Electrical construction is dangerous work. Electrical contractors and workers must always adhere to safety best practices. Just what are those practices? The following articles, listed chronologically by date, document safety measures and practices that help ensure everyone gets home safely at the end of the work day. 

The first thing that comes to mind when thinking of the Occupational Safety and Health Administration (OSHA) is government regulation compliance.

“Properly” and “Maintained”—these two words always come up when discussing arc flash hazards. Why? Because protective devices such as circuit breakers and relays that have not been properly maintained may not operate as quickly as they should.

There are many frequently asked questions about performing an arc-flash study (risk assessment) and understanding electrical safety requirements. A careful read of standards such as NPFA 70E or IEEE 1584 can answer some questions. Yet, other questions can be more complex.

Contact with electrical current is one of the leading causes of occupational injuries and fatalities. Due to the nature of their jobs, wire and line workers carry an exponential risk for being involved in these types of incidents.

More on Safety

Watch Where You're Going!

We’re all aware of distracted driving and the dangers it can create for everyone on the road. What about distracted walking? During spring 2012, a popular online video featured a woman walking through a mall while texting. It’s nothing noteworthy until she falls into the mall’s fountain.

A Good Host

Large corporations and general contractors have evaluated the safety programs and performance of subcontractors—including electrical contractors—for years. Now, the number of companies evaluating contractors seems to be growing.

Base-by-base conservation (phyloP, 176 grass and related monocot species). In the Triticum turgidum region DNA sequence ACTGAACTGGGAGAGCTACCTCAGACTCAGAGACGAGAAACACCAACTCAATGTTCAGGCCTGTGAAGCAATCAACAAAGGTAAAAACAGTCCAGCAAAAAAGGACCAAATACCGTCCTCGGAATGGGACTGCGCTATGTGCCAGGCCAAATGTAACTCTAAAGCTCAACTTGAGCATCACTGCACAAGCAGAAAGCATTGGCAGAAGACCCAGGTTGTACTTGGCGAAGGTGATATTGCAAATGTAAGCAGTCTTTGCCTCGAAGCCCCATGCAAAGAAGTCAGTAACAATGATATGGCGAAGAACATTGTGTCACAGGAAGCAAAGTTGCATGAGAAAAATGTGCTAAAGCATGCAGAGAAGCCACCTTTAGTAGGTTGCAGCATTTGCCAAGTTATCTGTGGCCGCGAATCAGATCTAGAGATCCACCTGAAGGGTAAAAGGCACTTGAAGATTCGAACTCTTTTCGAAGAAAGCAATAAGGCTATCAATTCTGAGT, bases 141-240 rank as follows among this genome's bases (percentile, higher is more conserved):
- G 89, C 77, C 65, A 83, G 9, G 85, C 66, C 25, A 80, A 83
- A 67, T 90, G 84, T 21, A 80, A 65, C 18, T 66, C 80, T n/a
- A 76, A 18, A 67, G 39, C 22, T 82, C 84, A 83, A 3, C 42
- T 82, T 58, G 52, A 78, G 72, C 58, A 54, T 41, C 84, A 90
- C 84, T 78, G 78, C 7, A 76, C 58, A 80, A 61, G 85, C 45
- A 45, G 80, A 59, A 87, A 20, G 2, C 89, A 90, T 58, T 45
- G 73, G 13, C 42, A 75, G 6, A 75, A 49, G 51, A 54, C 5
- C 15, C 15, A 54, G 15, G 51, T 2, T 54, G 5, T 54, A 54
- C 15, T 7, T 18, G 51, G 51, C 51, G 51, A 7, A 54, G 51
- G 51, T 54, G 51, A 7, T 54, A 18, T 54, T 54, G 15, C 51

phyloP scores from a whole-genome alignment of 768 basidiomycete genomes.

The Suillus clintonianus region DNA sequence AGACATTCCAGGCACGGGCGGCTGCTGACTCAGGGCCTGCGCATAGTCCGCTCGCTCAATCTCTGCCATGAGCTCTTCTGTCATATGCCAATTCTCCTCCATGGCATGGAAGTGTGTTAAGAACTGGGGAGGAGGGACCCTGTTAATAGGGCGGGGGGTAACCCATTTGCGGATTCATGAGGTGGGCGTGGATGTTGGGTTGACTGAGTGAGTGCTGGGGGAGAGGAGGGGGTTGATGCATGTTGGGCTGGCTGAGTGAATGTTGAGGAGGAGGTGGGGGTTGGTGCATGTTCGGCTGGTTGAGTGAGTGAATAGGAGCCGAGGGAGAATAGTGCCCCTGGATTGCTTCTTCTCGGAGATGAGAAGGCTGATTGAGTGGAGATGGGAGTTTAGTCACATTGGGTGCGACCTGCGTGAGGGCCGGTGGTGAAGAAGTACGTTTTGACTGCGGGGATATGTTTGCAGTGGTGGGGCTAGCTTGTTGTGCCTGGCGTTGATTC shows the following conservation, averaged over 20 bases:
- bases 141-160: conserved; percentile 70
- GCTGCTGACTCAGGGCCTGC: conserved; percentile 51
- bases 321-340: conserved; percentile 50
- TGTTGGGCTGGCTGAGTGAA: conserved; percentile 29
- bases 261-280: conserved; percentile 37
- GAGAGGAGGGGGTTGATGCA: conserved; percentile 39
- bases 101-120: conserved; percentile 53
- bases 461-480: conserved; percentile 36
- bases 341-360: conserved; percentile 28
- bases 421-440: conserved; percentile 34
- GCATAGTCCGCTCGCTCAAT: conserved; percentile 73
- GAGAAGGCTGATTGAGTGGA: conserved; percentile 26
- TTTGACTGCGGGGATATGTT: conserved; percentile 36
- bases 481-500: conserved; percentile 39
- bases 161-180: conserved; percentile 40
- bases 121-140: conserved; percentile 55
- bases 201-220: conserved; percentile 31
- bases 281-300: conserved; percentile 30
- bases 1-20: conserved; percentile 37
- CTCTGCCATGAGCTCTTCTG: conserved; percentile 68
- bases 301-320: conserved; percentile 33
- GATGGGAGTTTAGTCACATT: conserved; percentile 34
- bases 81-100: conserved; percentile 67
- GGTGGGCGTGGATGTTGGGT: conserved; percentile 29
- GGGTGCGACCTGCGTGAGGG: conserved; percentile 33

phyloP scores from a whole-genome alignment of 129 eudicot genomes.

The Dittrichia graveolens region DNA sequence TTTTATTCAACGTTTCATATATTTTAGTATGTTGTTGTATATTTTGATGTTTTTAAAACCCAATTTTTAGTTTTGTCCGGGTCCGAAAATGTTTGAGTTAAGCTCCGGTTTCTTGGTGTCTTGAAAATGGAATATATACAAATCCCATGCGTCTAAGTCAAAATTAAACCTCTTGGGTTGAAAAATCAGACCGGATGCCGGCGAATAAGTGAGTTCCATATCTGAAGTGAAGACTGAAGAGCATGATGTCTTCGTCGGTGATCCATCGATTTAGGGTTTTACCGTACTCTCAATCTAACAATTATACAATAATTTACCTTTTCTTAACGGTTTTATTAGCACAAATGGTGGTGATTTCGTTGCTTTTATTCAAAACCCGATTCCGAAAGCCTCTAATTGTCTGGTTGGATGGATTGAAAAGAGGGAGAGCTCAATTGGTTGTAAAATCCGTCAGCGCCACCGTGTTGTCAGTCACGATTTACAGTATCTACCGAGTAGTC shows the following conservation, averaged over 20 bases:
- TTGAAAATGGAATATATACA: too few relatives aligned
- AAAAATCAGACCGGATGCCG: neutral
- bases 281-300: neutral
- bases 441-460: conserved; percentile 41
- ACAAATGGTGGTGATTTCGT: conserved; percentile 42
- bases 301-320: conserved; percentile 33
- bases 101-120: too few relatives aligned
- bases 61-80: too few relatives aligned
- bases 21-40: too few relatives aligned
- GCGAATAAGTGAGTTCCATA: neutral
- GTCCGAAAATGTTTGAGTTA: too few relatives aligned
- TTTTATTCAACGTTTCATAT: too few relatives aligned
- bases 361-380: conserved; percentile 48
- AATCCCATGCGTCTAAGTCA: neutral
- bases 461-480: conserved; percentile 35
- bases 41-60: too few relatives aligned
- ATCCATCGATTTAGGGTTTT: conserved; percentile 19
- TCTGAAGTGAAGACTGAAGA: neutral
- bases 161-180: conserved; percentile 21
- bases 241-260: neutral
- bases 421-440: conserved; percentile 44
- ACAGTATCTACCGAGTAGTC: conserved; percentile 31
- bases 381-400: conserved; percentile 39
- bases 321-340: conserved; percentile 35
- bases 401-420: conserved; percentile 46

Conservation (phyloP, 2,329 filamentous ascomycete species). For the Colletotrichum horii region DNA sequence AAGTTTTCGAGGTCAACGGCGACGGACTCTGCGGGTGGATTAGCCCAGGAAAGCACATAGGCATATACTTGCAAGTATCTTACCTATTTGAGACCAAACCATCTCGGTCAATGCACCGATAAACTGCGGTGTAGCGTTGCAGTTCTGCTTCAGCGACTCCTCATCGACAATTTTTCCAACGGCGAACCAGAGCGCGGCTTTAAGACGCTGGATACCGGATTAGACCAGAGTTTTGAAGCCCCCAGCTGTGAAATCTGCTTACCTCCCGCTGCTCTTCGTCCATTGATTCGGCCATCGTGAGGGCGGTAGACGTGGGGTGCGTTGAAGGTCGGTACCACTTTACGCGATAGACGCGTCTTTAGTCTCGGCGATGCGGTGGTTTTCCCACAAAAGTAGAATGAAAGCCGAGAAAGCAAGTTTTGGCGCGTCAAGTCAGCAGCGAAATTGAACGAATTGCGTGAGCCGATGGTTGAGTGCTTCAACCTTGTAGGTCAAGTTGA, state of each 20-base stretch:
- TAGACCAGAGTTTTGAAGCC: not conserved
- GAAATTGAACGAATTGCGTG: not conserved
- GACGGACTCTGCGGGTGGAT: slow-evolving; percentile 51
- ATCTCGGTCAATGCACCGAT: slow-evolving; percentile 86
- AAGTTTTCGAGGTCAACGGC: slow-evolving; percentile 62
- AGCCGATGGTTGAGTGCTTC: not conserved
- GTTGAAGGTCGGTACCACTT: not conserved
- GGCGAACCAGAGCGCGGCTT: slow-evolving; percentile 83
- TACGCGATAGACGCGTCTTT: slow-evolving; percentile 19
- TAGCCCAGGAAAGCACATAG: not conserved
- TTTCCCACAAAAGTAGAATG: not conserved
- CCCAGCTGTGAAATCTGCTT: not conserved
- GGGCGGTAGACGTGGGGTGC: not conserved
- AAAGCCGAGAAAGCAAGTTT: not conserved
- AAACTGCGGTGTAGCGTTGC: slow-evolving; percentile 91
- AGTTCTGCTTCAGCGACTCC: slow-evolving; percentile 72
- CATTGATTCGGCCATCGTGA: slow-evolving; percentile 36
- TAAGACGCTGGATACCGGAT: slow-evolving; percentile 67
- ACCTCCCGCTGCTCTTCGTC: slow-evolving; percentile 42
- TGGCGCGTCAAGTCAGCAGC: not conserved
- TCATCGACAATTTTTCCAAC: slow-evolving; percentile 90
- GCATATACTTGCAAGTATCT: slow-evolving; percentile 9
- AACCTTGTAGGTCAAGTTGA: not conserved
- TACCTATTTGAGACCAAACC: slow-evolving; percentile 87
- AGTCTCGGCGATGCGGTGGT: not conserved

One Rung at a Time

Recently, OSHA released some startling statistics: it only takes one second to hit the ground from a height of 16 feet, and more than half of the fatal falls in construction are from heights of less than 25 feet. So a fall can happen in a blink of an eye and can be serious.

OSHA Renews Partnership With Electrical Contractor Groups to Prevent Workplace Injuries and Fatalities
by Staff |

As part of continuing efforts to improve safety and health for electrical workers, the U.S.

Making Sense of the Numbers

One of the first steps in performing an arc flash hazard calculation study is to request the short-circuit data from the electric utility company.

Everyone on the Same Label

Since the revised Hazard Communication Standard (HCS, or HazCom 2012) passed into law in March, many have discussed the modifications and impact on workers worldwide. One of the areas of major change involves the labeling of hazardous chemicals used at the work site.

Mark of Safety

From marking equipment and conductors at the factory to field-marking with signs where electrical hazards exist, there are hundreds, if not thousands, of marking requirements in the National Electrical Code (NEC).